As we reflect in this Season of Thanksgiving, we offer our gratitude for the many people and communities that have stood shoulder to shoulder with the Jewish community after the shootings at a Pittsburgh synagogue — offering thoughtful words and gentle presence in this time of difficulty.
This solidarity is proof that we are all connected, and that attacks and expressions of hatred will not be countenanced. In this time, the solidarity and outpouring from others concerned for us is heartening. And we have a long way to go.
We cannot instantly scrub away difference and suspicion. However, we can devote ourselves to living a life of significance out in the world — prepared to defend ourselves while not letting the memories of those we mourn be in vain.
While we are not under siege, we must remain vigilant. We must continue to speak about the shifting winds of power — and what our beloved country is to become.
We are to withstand scare-tactics, contempt and conspiracy theories from our leaders and social media — and we are to continue to build strong bonds of respect with our neighbors, as we continue to cultivate pride about who each of us are.
Our dream of America endures. America is different — it is supposed to be different. After the long shadow of the Holocaust in Europe, our country is to have modeled to the world that we have moved past these ancient hatreds — that we have found a way to overcome these reptilian instincts and instead, we are to pour ourselves into a democracy that meets everyone where they are without fear.
And yet we know that in reality, this aspiration has not been met — and what we are seeing in our age — terrorism and shootings in schools, churches, nightclubs, grocery stores, synagogues, yoga studios, concert venues are hateful spasms — is a resistance to a sense of community and fear about what we may continue to accomplish together.
As Jews, we know that we are convenient, long-suffering targets, and in times of upheaval, we know that the past is not past. As Americans, we have been here before. We see a retreat into tribes — us and them.
America is still supposed to be different — we are to elect leaders who uphold the protection of the common good — and with knowing a little history — especially African-American history — we see that perhaps things weren’t as secure as we thought. We know that we haven’t moved as far as we thought — as I witnessed with Rev. Daryl Horton this summer in Montgomery, Ala., at the newly opened Legacy Museum: From Slavery to Mass Incarceration, as people, we are still grappling with who deserves life, liberty, and the pursuit of happiness, and, too, — who is fully human.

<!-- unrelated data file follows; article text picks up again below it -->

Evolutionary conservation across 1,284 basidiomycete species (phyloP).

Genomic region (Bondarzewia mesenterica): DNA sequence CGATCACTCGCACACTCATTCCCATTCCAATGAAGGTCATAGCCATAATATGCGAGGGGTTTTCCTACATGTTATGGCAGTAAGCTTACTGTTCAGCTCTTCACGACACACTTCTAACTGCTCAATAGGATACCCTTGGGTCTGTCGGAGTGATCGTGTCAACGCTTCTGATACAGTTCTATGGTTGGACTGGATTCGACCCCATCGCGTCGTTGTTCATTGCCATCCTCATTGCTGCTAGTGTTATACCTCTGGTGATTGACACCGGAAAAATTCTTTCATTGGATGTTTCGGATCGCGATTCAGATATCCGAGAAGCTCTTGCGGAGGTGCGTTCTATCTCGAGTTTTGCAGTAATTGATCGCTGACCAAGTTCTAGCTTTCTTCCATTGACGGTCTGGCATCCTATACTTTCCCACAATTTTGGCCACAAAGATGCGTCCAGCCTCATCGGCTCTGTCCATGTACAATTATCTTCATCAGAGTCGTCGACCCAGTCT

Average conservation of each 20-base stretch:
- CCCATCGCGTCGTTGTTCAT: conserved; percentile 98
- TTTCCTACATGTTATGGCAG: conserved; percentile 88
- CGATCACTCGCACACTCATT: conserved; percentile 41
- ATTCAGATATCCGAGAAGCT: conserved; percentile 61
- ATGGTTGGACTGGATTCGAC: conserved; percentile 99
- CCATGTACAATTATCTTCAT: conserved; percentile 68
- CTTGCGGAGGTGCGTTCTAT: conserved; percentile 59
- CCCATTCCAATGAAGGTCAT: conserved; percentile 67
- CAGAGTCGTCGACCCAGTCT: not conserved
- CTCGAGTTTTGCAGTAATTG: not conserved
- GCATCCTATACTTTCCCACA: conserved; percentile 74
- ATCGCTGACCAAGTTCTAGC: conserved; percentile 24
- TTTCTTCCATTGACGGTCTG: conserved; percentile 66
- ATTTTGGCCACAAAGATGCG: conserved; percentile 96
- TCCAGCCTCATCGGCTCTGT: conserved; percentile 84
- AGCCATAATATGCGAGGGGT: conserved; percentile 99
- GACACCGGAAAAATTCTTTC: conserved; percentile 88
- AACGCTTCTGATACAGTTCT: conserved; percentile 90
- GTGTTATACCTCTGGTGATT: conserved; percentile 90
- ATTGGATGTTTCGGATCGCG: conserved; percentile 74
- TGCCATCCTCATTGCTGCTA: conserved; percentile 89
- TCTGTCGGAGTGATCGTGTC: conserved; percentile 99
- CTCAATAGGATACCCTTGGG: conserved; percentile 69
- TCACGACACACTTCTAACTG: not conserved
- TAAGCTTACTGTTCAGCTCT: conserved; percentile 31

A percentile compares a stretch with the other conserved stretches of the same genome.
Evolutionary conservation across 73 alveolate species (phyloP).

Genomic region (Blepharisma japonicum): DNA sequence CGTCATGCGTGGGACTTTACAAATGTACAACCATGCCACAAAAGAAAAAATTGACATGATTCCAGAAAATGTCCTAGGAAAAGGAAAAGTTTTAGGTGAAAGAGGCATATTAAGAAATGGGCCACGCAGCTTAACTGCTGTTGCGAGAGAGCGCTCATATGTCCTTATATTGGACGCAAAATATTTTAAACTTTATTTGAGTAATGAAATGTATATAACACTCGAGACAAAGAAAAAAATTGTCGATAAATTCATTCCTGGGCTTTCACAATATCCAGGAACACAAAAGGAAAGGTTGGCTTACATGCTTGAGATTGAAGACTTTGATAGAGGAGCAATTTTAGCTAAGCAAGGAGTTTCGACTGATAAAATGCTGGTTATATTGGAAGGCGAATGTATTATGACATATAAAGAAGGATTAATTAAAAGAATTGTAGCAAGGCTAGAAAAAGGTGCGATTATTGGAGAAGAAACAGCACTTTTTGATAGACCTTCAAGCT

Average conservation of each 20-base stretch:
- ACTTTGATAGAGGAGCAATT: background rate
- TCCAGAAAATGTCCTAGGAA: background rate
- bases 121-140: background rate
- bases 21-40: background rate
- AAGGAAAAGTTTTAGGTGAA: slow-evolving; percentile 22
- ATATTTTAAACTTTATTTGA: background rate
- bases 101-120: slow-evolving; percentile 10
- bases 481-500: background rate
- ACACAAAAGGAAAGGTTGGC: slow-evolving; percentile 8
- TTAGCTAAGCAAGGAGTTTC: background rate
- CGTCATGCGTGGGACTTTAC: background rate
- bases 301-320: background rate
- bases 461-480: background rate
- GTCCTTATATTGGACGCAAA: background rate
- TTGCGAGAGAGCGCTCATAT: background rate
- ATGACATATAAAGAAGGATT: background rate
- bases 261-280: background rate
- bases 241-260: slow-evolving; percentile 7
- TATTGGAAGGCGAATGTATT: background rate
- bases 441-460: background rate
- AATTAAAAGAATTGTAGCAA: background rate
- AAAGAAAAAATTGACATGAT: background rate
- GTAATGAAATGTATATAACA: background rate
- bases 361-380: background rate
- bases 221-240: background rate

This is not a time for retrenchment and for putting our heads in the sand. The blood of those murdered calls from the ground and implores us to live. We are for those who have not had a voice — and we sing our revolutionary songs of gathering, of prayer-making, of good deeds-doing, of world-repairing, of door-opening, to live through our pain, and every day, to consciously choose life.
As George Washington wrote to the supporters of the Hebrew Congregations of Newport, R.I., in 1790:
"It is now no more that toleration is spoken of as if it were the indulgence of one class of people that another enjoyed the exercise of their inherent natural rights, for, happily, the Government of the United States, which gives to bigotry no sanction, to persecution no assistance, requires only that they who live under its protection should demean themselves as good citizens in giving it on all occasions their effectual support.
May the children of the stock of Abraham who dwell in this land continue to merit and enjoy the good will of the other inhabitants — while everyone shall sit in safety under his own vine and fig tree and there shall be none to make him afraid.
May the father of all mercies scatter light, and not darkness, upon our paths, and make us all in our several vocations useful here, and in His own due time and way everlastingly happy."
Let these words continue to ring. An attack on a synagogue is an attack against the entire Jewish people, and is a wake up call for our world. And, we shall not be moved.
We have dear friends who show up for us in our time of need, and we will continue to show up for them. We want you in our sacred spaces, and we want to support you, in yours. We are so diverse — we are so unwieldy — and yet, we are strong, and resolutely so, as we give thanks for all that we are, we are still one.
Rabbi Neil F. Blumofe is the senior rabbi of Congregation Agudas Achim in Austin. He is a past-president of Interfaith Action of Central Texas, curates and co-produces the Views and Brews – Jazz Series at the Cactus Café, and is Adjunct Faculty at the Austin Presbyterian Theological Seminary.